Is that why I pay so much for healthcare? I pay more per month for health care than I probably use in a year... just in case. This is supposed to be a pooled resource so that people that are less fortunate health-wise can afford to get healthcare. There are hundreds of people like me, only a few like them. Of course insurance companies would like to weed out 'them' from their policies so they don't have to pay out but that's not because of scarce resources (nowhere in the world is there scarcity of any resource, only artificial scarcity by either societies, corporations or governments) it's because of pure greed and profit. Insurance companies should be not-for-profit organizations, only making enough money to cover their expenses and a pool of money that's invested in something with steady returns for pay outs. The fact that insurance companies are listed in stock markets is bad enough.

        • That's the very real problem of the American Health Care System.
          Ok I get the principle "why should I pay for other peoples health care"

          But your getting instead a system
          Priced at a point to maximise profits, and denies the people who need it most.

          Surely the only people who gain are the very rich.

          It's not just Health Care which is showing this flaw.

          Energy Companies are now working on the same principle, price at what you can get not at what it costs, House prices have no relation to cost it's again sell for

      • Re: (Score:2, Informative)

        by bws111 (1216812)
        The Genetic Information Nondiscrimination Act [genome.gov] makes that illegal.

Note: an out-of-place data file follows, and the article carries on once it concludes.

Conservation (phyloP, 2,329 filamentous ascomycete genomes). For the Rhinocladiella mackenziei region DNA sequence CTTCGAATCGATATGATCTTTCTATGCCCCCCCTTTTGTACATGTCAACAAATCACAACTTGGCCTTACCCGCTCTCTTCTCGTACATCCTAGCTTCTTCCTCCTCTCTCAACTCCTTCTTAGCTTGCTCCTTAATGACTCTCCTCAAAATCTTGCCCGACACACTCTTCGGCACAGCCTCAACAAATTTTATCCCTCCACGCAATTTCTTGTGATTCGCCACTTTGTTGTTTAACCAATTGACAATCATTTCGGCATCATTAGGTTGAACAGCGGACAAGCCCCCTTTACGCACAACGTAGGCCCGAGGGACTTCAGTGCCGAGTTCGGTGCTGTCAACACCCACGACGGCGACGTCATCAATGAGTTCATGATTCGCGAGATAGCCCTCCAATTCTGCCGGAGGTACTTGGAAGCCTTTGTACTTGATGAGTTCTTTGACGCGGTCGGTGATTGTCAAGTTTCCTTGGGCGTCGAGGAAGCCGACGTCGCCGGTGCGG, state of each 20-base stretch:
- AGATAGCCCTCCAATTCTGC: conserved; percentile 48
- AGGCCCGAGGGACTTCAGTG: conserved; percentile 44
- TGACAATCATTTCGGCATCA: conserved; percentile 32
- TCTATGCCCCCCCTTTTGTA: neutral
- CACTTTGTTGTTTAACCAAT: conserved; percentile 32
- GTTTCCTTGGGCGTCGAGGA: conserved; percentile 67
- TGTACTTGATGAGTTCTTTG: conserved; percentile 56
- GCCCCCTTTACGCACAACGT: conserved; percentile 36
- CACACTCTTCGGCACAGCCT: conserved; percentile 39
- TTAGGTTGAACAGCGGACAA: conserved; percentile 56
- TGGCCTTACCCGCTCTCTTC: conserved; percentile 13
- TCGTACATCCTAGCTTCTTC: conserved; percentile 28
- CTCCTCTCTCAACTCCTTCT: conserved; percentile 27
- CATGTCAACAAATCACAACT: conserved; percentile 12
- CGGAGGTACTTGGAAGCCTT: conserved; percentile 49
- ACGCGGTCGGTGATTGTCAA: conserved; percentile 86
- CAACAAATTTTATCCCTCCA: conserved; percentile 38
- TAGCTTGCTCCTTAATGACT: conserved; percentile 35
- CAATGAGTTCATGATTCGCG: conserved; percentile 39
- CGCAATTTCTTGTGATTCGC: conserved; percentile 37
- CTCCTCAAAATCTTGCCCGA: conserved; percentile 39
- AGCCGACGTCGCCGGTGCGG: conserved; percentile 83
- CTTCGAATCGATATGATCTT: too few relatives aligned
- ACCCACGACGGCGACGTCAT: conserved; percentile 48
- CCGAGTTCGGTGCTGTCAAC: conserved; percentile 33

• I bet you can sign up for SMS alerts for any updates about what your DNA means to you. That's certainly worth .002 cents.

      • by Goaway (82658)

        Because insurance companies totally run checks to see if you happen to be one of the ten people on the planet whose DNA is publicly available and then analyze it.

    • by davmoo (63521)

      Even if reams of accurate information could be decoded right now, I don't see how this could be considered an "invasion of privacy" when the individuals signing up for it are willingly giving permission for all this info to be posted about them. And as TFA states (yeah, I know, I wasn't supposed to read it before commenting), the first 10 were specifically chosen to be people who understood the ramifications of having this info posted.

    • Re: (Score:3, Interesting)

      by djmurdoch (306849)

      They aren't just posting some parts of their DNA, they're also posting their full medical records. At the moment, that's a bigger loss of privacy.

      They are healthy people, so they aren't at a big risk: but it might be that they'll eventually be recognized as carriers of some genetic problem, in which case their relatives may have trouble getting health insurance.

      • Re: (Score:2, Insightful)

        by Anonymous Coward
        Exactly; just wait until one of them shows up as having the BRCA gene. They'll never be able to switch insurance again. Leave one job and move to another with different medical - nope.
        • Yeah, I would hate to have the BRCA gene, especially considering that all humans have at least one copy of it in their genomes. Me, I would prefer to have the BRCA genes, preferably with no deleterious mutations.
        • "They'll never be able to switch insurance again. Leave one job and move to another with different medical - nope."